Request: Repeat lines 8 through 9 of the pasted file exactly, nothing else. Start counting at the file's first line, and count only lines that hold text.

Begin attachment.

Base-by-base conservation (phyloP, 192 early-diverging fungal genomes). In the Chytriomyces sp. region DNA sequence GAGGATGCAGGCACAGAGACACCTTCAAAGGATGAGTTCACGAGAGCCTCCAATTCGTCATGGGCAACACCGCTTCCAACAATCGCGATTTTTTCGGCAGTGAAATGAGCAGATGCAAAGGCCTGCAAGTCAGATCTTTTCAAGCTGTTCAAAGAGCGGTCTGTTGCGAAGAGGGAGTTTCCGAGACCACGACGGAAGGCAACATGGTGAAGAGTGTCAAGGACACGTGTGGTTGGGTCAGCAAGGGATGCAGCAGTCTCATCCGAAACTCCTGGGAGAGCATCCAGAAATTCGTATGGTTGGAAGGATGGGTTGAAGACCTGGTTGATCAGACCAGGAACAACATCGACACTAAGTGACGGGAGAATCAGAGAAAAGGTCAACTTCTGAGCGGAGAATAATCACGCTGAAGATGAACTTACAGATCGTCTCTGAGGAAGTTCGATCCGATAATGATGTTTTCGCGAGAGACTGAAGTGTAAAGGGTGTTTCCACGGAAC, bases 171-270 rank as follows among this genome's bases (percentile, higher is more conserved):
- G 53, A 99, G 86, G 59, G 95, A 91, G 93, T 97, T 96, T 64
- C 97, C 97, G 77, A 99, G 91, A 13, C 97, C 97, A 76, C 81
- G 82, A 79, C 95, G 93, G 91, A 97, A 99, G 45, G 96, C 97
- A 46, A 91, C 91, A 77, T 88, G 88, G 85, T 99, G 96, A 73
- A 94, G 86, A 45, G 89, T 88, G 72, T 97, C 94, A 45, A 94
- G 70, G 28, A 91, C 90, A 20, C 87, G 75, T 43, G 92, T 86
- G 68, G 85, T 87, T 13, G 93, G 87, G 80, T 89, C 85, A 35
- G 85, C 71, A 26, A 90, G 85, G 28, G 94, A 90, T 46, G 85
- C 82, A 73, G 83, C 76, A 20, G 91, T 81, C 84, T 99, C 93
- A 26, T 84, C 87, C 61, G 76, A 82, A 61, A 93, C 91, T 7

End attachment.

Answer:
- G 68, G 85, T 87, T 13, G 93, G 87, G 80, T 89, C 85, A 35
- G 85, C 71, A 26, A 90, G 85, G 28, G 94, A 90, T 46, G 85